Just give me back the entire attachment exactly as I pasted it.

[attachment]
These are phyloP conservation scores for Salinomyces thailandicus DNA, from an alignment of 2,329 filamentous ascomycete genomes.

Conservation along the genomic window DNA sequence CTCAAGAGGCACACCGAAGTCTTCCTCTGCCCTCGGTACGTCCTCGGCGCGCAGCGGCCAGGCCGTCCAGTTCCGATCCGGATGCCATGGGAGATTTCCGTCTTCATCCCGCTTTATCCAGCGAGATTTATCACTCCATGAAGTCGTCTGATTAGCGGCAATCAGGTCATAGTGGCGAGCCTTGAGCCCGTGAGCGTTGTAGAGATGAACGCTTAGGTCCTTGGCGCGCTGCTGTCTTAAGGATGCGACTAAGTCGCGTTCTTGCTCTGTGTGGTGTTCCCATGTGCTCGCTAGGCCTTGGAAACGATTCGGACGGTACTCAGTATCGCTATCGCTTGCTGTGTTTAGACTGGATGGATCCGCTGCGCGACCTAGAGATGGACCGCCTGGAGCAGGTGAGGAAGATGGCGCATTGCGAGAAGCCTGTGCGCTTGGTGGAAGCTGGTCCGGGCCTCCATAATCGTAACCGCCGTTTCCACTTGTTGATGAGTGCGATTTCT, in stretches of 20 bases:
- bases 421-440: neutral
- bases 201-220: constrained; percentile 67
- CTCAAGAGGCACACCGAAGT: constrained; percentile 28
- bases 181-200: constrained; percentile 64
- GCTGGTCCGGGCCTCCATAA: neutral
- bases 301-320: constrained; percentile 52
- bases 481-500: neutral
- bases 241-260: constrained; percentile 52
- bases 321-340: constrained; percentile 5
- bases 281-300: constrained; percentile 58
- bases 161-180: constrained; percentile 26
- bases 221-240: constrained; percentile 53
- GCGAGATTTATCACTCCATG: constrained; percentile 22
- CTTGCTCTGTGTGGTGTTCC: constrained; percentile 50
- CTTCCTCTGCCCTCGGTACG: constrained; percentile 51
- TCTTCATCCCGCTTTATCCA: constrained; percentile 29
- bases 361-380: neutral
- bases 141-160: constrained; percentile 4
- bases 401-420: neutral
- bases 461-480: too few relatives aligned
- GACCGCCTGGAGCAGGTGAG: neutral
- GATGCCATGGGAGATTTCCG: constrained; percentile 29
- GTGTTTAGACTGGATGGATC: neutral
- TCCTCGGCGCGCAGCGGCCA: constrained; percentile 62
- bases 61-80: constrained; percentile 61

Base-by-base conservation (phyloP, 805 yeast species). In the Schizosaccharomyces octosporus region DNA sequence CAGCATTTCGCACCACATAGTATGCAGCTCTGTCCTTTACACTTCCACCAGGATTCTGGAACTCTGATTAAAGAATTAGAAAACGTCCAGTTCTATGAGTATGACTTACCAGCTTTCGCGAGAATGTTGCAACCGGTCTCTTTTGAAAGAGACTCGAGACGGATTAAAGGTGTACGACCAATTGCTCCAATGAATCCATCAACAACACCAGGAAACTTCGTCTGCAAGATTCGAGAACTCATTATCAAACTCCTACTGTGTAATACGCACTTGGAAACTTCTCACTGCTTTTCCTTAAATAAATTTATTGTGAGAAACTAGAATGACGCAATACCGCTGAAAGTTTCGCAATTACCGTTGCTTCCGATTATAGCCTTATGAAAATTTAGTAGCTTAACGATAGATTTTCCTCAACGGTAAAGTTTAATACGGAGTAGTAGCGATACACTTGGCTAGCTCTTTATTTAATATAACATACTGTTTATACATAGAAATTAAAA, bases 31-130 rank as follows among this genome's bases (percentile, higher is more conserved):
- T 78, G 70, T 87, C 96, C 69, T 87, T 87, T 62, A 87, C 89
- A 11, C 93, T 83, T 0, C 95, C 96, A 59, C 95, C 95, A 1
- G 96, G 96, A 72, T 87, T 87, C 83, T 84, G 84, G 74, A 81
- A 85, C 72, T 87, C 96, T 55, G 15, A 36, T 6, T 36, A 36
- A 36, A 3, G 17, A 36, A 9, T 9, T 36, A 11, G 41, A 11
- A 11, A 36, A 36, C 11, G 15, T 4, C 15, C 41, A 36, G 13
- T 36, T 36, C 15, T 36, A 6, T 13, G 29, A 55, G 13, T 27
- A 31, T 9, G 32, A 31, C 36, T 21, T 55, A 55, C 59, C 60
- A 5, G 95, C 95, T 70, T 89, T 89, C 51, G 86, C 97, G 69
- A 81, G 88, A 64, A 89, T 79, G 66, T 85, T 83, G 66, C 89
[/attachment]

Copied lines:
These are phyloP conservation scores for Salinomyces thailandicus DNA, from an alignment of 2,329 filamentous ascomycete genomes.

Conservation along the genomic window DNA sequence CTCAAGAGGCACACCGAAGTCTTCCTCTGCCCTCGGTACGTCCTCGGCGCGCAGCGGCCAGGCCGTCCAGTTCCGATCCGGATGCCATGGGAGATTTCCGTCTTCATCCCGCTTTATCCAGCGAGATTTATCACTCCATGAAGTCGTCTGATTAGCGGCAATCAGGTCATAGTGGCGAGCCTTGAGCCCGTGAGCGTTGTAGAGATGAACGCTTAGGTCCTTGGCGCGCTGCTGTCTTAAGGATGCGACTAAGTCGCGTTCTTGCTCTGTGTGGTGTTCCCATGTGCTCGCTAGGCCTTGGAAACGATTCGGACGGTACTCAGTATCGCTATCGCTTGCTGTGTTTAGACTGGATGGATCCGCTGCGCGACCTAGAGATGGACCGCCTGGAGCAGGTGAGGAAGATGGCGCATTGCGAGAAGCCTGTGCGCTTGGTGGAAGCTGGTCCGGGCCTCCATAATCGTAACCGCCGTTTCCACTTGTTGATGAGTGCGATTTCT, in stretches of 20 bases:
- bases 421-440: neutral
- bases 201-220: constrained; percentile 67
- CTCAAGAGGCACACCGAAGT: constrained; percentile 28
- bases 181-200: constrained; percentile 64
- GCTGGTCCGGGCCTCCATAA: neutral
- bases 301-320: constrained; percentile 52
- bases 481-500: neutral
- bases 241-260: constrained; percentile 52
- bases 321-340: constrained; percentile 5
- bases 281-300: constrained; percentile 58
- bases 161-180: constrained; percentile 26
- bases 221-240: constrained; percentile 53
- GCGAGATTTATCACTCCATG: constrained; percentile 22
- CTTGCTCTGTGTGGTGTTCC: constrained; percentile 50
- CTTCCTCTGCCCTCGGTACG: constrained; percentile 51
- TCTTCATCCCGCTTTATCCA: constrained; percentile 29
- bases 361-380: neutral
- bases 141-160: constrained; percentile 4
- bases 401-420: neutral
- bases 461-480: too few relatives aligned
- GACCGCCTGGAGCAGGTGAG: neutral
- GATGCCATGGGAGATTTCCG: constrained; percentile 29
- GTGTTTAGACTGGATGGATC: neutral
- TCCTCGGCGCGCAGCGGCCA: constrained; percentile 62
- bases 61-80: constrained; percentile 61

Base-by-base conservation (phyloP, 805 yeast species). In the Schizosaccharomyces octosporus region DNA sequence CAGCATTTCGCACCACATAGTATGCAGCTCTGTCCTTTACACTTCCACCAGGATTCTGGAACTCTGATTAAAGAATTAGAAAACGTCCAGTTCTATGAGTATGACTTACCAGCTTTCGCGAGAATGTTGCAACCGGTCTCTTTTGAAAGAGACTCGAGACGGATTAAAGGTGTACGACCAATTGCTCCAATGAATCCATCAACAACACCAGGAAACTTCGTCTGCAAGATTCGAGAACTCATTATCAAACTCCTACTGTGTAATACGCACTTGGAAACTTCTCACTGCTTTTCCTTAAATAAATTTATTGTGAGAAACTAGAATGACGCAATACCGCTGAAAGTTTCGCAATTACCGTTGCTTCCGATTATAGCCTTATGAAAATTTAGTAGCTTAACGATAGATTTTCCTCAACGGTAAAGTTTAATACGGAGTAGTAGCGATACACTTGGCTAGCTCTTTATTTAATATAACATACTGTTTATACATAGAAATTAAAA, bases 31-130 rank as follows among this genome's bases (percentile, higher is more conserved):
- T 78, G 70, T 87, C 96, C 69, T 87, T 87, T 62, A 87, C 89
- A 11, C 93, T 83, T 0, C 95, C 96, A 59, C 95, C 95, A 1
- G 96, G 96, A 72, T 87, T 87, C 83, T 84, G 84, G 74, A 81
- A 85, C 72, T 87, C 96, T 55, G 15, A 36, T 6, T 36, A 36
- A 36, A 3, G 17, A 36, A 9, T 9, T 36, A 11, G 41, A 11
- A 11, A 36, A 36, C 11, G 15, T 4, C 15, C 41, A 36, G 13
- T 36, T 36, C 15, T 36, A 6, T 13, G 29, A 55, G 13, T 27
- A 31, T 9, G 32, A 31, C 36, T 21, T 55, A 55, C 59, C 60
- A 5, G 95, C 95, T 70, T 89, T 89, C 51, G 86, C 97, G 69
- A 81, G 88, A 64, A 89, T 79, G 66, T 85, T 83, G 66, C 89